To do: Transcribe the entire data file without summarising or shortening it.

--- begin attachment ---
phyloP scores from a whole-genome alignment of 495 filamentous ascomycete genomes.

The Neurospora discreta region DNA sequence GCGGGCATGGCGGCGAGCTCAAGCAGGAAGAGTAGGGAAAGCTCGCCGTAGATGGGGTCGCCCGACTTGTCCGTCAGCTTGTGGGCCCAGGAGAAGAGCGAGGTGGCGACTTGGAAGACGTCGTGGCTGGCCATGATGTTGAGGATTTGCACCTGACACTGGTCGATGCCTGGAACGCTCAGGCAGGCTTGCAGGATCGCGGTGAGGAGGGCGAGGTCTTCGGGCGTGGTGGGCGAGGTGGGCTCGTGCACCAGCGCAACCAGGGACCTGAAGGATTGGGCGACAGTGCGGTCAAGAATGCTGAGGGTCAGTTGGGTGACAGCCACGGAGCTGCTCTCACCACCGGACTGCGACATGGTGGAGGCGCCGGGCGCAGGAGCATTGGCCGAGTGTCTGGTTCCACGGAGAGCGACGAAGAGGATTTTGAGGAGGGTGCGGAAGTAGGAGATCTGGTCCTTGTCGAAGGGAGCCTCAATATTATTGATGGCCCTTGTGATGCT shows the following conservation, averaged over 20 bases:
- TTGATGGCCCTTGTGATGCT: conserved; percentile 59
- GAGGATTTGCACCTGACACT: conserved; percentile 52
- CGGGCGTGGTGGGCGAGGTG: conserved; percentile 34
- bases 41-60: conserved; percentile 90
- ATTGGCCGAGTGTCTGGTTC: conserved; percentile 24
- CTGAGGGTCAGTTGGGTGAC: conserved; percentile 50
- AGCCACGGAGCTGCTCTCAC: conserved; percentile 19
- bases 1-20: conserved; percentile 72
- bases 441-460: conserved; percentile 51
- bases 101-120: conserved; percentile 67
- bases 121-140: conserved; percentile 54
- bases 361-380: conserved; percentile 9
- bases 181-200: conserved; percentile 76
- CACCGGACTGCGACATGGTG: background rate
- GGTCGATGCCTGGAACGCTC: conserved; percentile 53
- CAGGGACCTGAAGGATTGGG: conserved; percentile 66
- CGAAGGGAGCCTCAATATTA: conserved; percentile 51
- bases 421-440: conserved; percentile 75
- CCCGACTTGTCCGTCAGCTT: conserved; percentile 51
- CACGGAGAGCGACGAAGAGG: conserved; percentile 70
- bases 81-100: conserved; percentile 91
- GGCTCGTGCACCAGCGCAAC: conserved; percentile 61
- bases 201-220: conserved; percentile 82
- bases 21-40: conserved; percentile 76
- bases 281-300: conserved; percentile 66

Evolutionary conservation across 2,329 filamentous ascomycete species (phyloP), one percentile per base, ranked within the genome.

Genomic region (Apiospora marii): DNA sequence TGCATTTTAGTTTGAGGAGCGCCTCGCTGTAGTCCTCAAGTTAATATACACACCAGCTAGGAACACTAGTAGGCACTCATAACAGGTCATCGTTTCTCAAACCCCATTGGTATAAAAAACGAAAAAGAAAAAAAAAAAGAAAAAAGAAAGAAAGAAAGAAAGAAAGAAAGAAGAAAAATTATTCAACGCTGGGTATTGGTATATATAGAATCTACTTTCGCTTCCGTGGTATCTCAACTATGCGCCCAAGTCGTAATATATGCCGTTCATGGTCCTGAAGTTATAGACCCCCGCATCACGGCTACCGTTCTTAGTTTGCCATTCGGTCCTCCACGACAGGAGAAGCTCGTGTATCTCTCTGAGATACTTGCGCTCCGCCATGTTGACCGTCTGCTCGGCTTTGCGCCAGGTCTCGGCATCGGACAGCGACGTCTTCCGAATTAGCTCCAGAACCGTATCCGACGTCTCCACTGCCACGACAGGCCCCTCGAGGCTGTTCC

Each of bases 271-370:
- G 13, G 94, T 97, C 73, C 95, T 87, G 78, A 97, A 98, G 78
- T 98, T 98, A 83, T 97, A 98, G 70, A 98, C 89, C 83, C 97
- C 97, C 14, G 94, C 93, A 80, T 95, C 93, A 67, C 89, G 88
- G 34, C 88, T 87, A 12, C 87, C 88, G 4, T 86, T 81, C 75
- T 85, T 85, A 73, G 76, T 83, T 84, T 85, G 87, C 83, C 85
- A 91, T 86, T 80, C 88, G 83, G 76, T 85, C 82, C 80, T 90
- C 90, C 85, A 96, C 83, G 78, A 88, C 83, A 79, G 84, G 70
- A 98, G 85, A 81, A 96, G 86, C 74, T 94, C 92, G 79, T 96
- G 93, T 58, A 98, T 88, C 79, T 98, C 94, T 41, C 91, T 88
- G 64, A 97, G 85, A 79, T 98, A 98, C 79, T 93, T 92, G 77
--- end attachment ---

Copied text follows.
phyloP scores from a whole-genome alignment of 495 filamentous ascomycete genomes.

The Neurospora discreta region DNA sequence GCGGGCATGGCGGCGAGCTCAAGCAGGAAGAGTAGGGAAAGCTCGCCGTAGATGGGGTCGCCCGACTTGTCCGTCAGCTTGTGGGCCCAGGAGAAGAGCGAGGTGGCGACTTGGAAGACGTCGTGGCTGGCCATGATGTTGAGGATTTGCACCTGACACTGGTCGATGCCTGGAACGCTCAGGCAGGCTTGCAGGATCGCGGTGAGGAGGGCGAGGTCTTCGGGCGTGGTGGGCGAGGTGGGCTCGTGCACCAGCGCAACCAGGGACCTGAAGGATTGGGCGACAGTGCGGTCAAGAATGCTGAGGGTCAGTTGGGTGACAGCCACGGAGCTGCTCTCACCACCGGACTGCGACATGGTGGAGGCGCCGGGCGCAGGAGCATTGGCCGAGTGTCTGGTTCCACGGAGAGCGACGAAGAGGATTTTGAGGAGGGTGCGGAAGTAGGAGATCTGGTCCTTGTCGAAGGGAGCCTCAATATTATTGATGGCCCTTGTGATGCT shows the following conservation, averaged over 20 bases:
- TTGATGGCCCTTGTGATGCT: conserved; percentile 59
- GAGGATTTGCACCTGACACT: conserved; percentile 52
- CGGGCGTGGTGGGCGAGGTG: conserved; percentile 34
- bases 41-60: conserved; percentile 90
- ATTGGCCGAGTGTCTGGTTC: conserved; percentile 24
- CTGAGGGTCAGTTGGGTGAC: conserved; percentile 50
- AGCCACGGAGCTGCTCTCAC: conserved; percentile 19
- bases 1-20: conserved; percentile 72
- bases 441-460: conserved; percentile 51
- bases 101-120: conserved; percentile 67
- bases 121-140: conserved; percentile 54
- bases 361-380: conserved; percentile 9
- bases 181-200: conserved; percentile 76
- CACCGGACTGCGACATGGTG: background rate
- GGTCGATGCCTGGAACGCTC: conserved; percentile 53
- CAGGGACCTGAAGGATTGGG: conserved; percentile 66
- CGAAGGGAGCCTCAATATTA: conserved; percentile 51
- bases 421-440: conserved; percentile 75
- CCCGACTTGTCCGTCAGCTT: conserved; percentile 51
- CACGGAGAGCGACGAAGAGG: conserved; percentile 70
- bases 81-100: conserved; percentile 91
- GGCTCGTGCACCAGCGCAAC: conserved; percentile 61
- bases 201-220: conserved; percentile 82
- bases 21-40: conserved; percentile 76
- bases 281-300: conserved; percentile 66

Evolutionary conservation across 2,329 filamentous ascomycete species (phyloP), one percentile per base, ranked within the genome.

Genomic region (Apiospora marii): DNA sequence TGCATTTTAGTTTGAGGAGCGCCTCGCTGTAGTCCTCAAGTTAATATACACACCAGCTAGGAACACTAGTAGGCACTCATAACAGGTCATCGTTTCTCAAACCCCATTGGTATAAAAAACGAAAAAGAAAAAAAAAAAGAAAAAAGAAAGAAAGAAAGAAAGAAAGAAAGAAGAAAAATTATTCAACGCTGGGTATTGGTATATATAGAATCTACTTTCGCTTCCGTGGTATCTCAACTATGCGCCCAAGTCGTAATATATGCCGTTCATGGTCCTGAAGTTATAGACCCCCGCATCACGGCTACCGTTCTTAGTTTGCCATTCGGTCCTCCACGACAGGAGAAGCTCGTGTATCTCTCTGAGATACTTGCGCTCCGCCATGTTGACCGTCTGCTCGGCTTTGCGCCAGGTCTCGGCATCGGACAGCGACGTCTTCCGAATTAGCTCCAGAACCGTATCCGACGTCTCCACTGCCACGACAGGCCCCTCGAGGCTGTTCC

Each of bases 271-370:
- G 13, G 94, T 97, C 73, C 95, T 87, G 78, A 97, A 98, G 78
- T 98, T 98, A 83, T 97, A 98, G 70, A 98, C 89, C 83, C 97
- C 97, C 14, G 94, C 93, A 80, T 95, C 93, A 67, C 89, G 88
- G 34, C 88, T 87, A 12, C 87, C 88, G 4, T 86, T 81, C 75
- T 85, T 85, A 73, G 76, T 83, T 84, T 85, G 87, C 83, C 85
- A 91, T 86, T 80, C 88, G 83, G 76, T 85, C 82, C 80, T 90
- C 90, C 85, A 96, C 83, G 78, A 88, C 83, A 79, G 84, G 70
- A 98, G 85, A 81, A 96, G 86, C 74, T 94, C 92, G 79, T 96
- G 93, T 58, A 98, T 88, C 79, T 98, C 94, T 41, C 91, T 88
- G 64, A 97, G 85, A 79, T 98, A 98, C 79, T 93, T 92, G 77